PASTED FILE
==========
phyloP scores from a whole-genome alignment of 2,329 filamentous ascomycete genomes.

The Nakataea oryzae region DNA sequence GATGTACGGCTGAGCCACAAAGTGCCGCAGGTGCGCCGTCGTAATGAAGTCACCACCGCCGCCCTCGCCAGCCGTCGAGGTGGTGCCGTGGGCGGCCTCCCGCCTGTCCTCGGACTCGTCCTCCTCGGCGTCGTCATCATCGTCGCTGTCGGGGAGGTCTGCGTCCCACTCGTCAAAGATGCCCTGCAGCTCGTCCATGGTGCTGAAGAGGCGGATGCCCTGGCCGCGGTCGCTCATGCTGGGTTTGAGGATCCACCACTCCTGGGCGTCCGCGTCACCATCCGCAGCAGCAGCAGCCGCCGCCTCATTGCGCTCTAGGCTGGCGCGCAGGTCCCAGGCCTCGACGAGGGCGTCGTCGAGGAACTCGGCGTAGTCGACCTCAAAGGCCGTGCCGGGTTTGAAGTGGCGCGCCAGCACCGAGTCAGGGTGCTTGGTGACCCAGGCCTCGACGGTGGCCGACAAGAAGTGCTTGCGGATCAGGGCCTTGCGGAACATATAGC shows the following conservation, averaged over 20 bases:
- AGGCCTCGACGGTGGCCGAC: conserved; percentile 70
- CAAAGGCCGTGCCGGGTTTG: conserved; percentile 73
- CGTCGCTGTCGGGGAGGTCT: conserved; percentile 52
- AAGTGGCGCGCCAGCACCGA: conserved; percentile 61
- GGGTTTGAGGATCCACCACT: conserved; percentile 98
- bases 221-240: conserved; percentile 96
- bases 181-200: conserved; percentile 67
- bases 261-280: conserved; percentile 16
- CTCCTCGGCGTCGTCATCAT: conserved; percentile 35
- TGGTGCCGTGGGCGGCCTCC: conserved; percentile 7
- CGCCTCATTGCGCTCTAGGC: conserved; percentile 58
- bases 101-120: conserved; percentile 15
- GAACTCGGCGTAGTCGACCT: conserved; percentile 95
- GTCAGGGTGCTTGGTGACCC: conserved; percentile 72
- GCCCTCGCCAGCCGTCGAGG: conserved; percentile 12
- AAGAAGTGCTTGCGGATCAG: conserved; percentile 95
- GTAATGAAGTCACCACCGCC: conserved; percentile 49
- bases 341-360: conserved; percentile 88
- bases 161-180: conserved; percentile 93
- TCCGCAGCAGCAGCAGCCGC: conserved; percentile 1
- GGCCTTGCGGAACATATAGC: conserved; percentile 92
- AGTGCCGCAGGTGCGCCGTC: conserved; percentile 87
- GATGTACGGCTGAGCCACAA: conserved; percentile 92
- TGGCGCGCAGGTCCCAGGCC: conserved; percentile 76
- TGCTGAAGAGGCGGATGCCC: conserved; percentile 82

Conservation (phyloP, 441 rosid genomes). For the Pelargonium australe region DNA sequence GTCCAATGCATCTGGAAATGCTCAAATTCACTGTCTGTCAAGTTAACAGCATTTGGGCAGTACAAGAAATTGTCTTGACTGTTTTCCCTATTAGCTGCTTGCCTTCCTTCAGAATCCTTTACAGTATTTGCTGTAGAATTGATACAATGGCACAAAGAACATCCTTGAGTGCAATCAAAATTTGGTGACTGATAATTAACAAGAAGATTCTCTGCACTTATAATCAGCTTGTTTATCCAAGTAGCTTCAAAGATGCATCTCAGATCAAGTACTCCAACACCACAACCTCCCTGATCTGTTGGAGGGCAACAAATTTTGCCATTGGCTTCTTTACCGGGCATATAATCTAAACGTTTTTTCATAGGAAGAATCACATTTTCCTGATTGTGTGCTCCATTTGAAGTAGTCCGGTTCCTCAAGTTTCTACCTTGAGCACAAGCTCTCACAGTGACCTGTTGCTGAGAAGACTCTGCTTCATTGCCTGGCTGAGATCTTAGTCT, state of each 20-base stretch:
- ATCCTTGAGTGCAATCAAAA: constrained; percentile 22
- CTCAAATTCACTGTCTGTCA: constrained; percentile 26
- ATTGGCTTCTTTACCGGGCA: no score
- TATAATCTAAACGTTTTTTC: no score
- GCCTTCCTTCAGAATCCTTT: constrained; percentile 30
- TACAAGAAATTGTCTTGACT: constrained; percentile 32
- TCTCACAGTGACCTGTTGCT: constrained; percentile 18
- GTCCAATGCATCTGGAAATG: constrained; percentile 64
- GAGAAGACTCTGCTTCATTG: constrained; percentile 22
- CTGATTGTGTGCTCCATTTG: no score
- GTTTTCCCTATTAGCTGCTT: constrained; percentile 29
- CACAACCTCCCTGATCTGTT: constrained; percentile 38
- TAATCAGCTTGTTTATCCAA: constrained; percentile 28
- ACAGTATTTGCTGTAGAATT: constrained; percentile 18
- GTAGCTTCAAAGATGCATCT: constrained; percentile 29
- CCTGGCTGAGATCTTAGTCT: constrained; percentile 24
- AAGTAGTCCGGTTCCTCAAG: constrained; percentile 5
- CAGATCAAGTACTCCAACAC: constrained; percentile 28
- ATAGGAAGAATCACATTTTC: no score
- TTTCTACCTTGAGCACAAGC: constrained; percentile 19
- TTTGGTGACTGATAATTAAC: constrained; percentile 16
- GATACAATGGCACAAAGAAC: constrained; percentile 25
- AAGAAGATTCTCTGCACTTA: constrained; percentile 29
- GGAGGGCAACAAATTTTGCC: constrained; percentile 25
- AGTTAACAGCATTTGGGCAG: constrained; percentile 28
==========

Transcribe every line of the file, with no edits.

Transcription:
phyloP scores from a whole-genome alignment of 2,329 filamentous ascomycete genomes.

The Nakataea oryzae region DNA sequence GATGTACGGCTGAGCCACAAAGTGCCGCAGGTGCGCCGTCGTAATGAAGTCACCACCGCCGCCCTCGCCAGCCGTCGAGGTGGTGCCGTGGGCGGCCTCCCGCCTGTCCTCGGACTCGTCCTCCTCGGCGTCGTCATCATCGTCGCTGTCGGGGAGGTCTGCGTCCCACTCGTCAAAGATGCCCTGCAGCTCGTCCATGGTGCTGAAGAGGCGGATGCCCTGGCCGCGGTCGCTCATGCTGGGTTTGAGGATCCACCACTCCTGGGCGTCCGCGTCACCATCCGCAGCAGCAGCAGCCGCCGCCTCATTGCGCTCTAGGCTGGCGCGCAGGTCCCAGGCCTCGACGAGGGCGTCGTCGAGGAACTCGGCGTAGTCGACCTCAAAGGCCGTGCCGGGTTTGAAGTGGCGCGCCAGCACCGAGTCAGGGTGCTTGGTGACCCAGGCCTCGACGGTGGCCGACAAGAAGTGCTTGCGGATCAGGGCCTTGCGGAACATATAGC shows the following conservation, averaged over 20 bases:
- AGGCCTCGACGGTGGCCGAC: conserved; percentile 70
- CAAAGGCCGTGCCGGGTTTG: conserved; percentile 73
- CGTCGCTGTCGGGGAGGTCT: conserved; percentile 52
- AAGTGGCGCGCCAGCACCGA: conserved; percentile 61
- GGGTTTGAGGATCCACCACT: conserved; percentile 98
- bases 221-240: conserved; percentile 96
- bases 181-200: conserved; percentile 67
- bases 261-280: conserved; percentile 16
- CTCCTCGGCGTCGTCATCAT: conserved; percentile 35
- TGGTGCCGTGGGCGGCCTCC: conserved; percentile 7
- CGCCTCATTGCGCTCTAGGC: conserved; percentile 58
- bases 101-120: conserved; percentile 15
- GAACTCGGCGTAGTCGACCT: conserved; percentile 95
- GTCAGGGTGCTTGGTGACCC: conserved; percentile 72
- GCCCTCGCCAGCCGTCGAGG: conserved; percentile 12
- AAGAAGTGCTTGCGGATCAG: conserved; percentile 95
- GTAATGAAGTCACCACCGCC: conserved; percentile 49
- bases 341-360: conserved; percentile 88
- bases 161-180: conserved; percentile 93
- TCCGCAGCAGCAGCAGCCGC: conserved; percentile 1
- GGCCTTGCGGAACATATAGC: conserved; percentile 92
- AGTGCCGCAGGTGCGCCGTC: conserved; percentile 87
- GATGTACGGCTGAGCCACAA: conserved; percentile 92
- TGGCGCGCAGGTCCCAGGCC: conserved; percentile 76
- TGCTGAAGAGGCGGATGCCC: conserved; percentile 82

Conservation (phyloP, 441 rosid genomes). For the Pelargonium australe region DNA sequence GTCCAATGCATCTGGAAATGCTCAAATTCACTGTCTGTCAAGTTAACAGCATTTGGGCAGTACAAGAAATTGTCTTGACTGTTTTCCCTATTAGCTGCTTGCCTTCCTTCAGAATCCTTTACAGTATTTGCTGTAGAATTGATACAATGGCACAAAGAACATCCTTGAGTGCAATCAAAATTTGGTGACTGATAATTAACAAGAAGATTCTCTGCACTTATAATCAGCTTGTTTATCCAAGTAGCTTCAAAGATGCATCTCAGATCAAGTACTCCAACACCACAACCTCCCTGATCTGTTGGAGGGCAACAAATTTTGCCATTGGCTTCTTTACCGGGCATATAATCTAAACGTTTTTTCATAGGAAGAATCACATTTTCCTGATTGTGTGCTCCATTTGAAGTAGTCCGGTTCCTCAAGTTTCTACCTTGAGCACAAGCTCTCACAGTGACCTGTTGCTGAGAAGACTCTGCTTCATTGCCTGGCTGAGATCTTAGTCT, state of each 20-base stretch:
- ATCCTTGAGTGCAATCAAAA: constrained; percentile 22
- CTCAAATTCACTGTCTGTCA: constrained; percentile 26
- ATTGGCTTCTTTACCGGGCA: no score
- TATAATCTAAACGTTTTTTC: no score
- GCCTTCCTTCAGAATCCTTT: constrained; percentile 30
- TACAAGAAATTGTCTTGACT: constrained; percentile 32
- TCTCACAGTGACCTGTTGCT: constrained; percentile 18
- GTCCAATGCATCTGGAAATG: constrained; percentile 64
- GAGAAGACTCTGCTTCATTG: constrained; percentile 22
- CTGATTGTGTGCTCCATTTG: no score
- GTTTTCCCTATTAGCTGCTT: constrained; percentile 29
- CACAACCTCCCTGATCTGTT: constrained; percentile 38
- TAATCAGCTTGTTTATCCAA: constrained; percentile 28
- ACAGTATTTGCTGTAGAATT: constrained; percentile 18
- GTAGCTTCAAAGATGCATCT: constrained; percentile 29
- CCTGGCTGAGATCTTAGTCT: constrained; percentile 24
- AAGTAGTCCGGTTCCTCAAG: constrained; percentile 5
- CAGATCAAGTACTCCAACAC: constrained; percentile 28
- ATAGGAAGAATCACATTTTC: no score
- TTTCTACCTTGAGCACAAGC: constrained; percentile 19
- TTTGGTGACTGATAATTAAC: constrained; percentile 16
- GATACAATGGCACAAAGAAC: constrained; percentile 25
- AAGAAGATTCTCTGCACTTA: constrained; percentile 29
- GGAGGGCAACAAATTTTGCC: constrained; percentile 25
- AGTTAACAGCATTTGGGCAG: constrained; percentile 28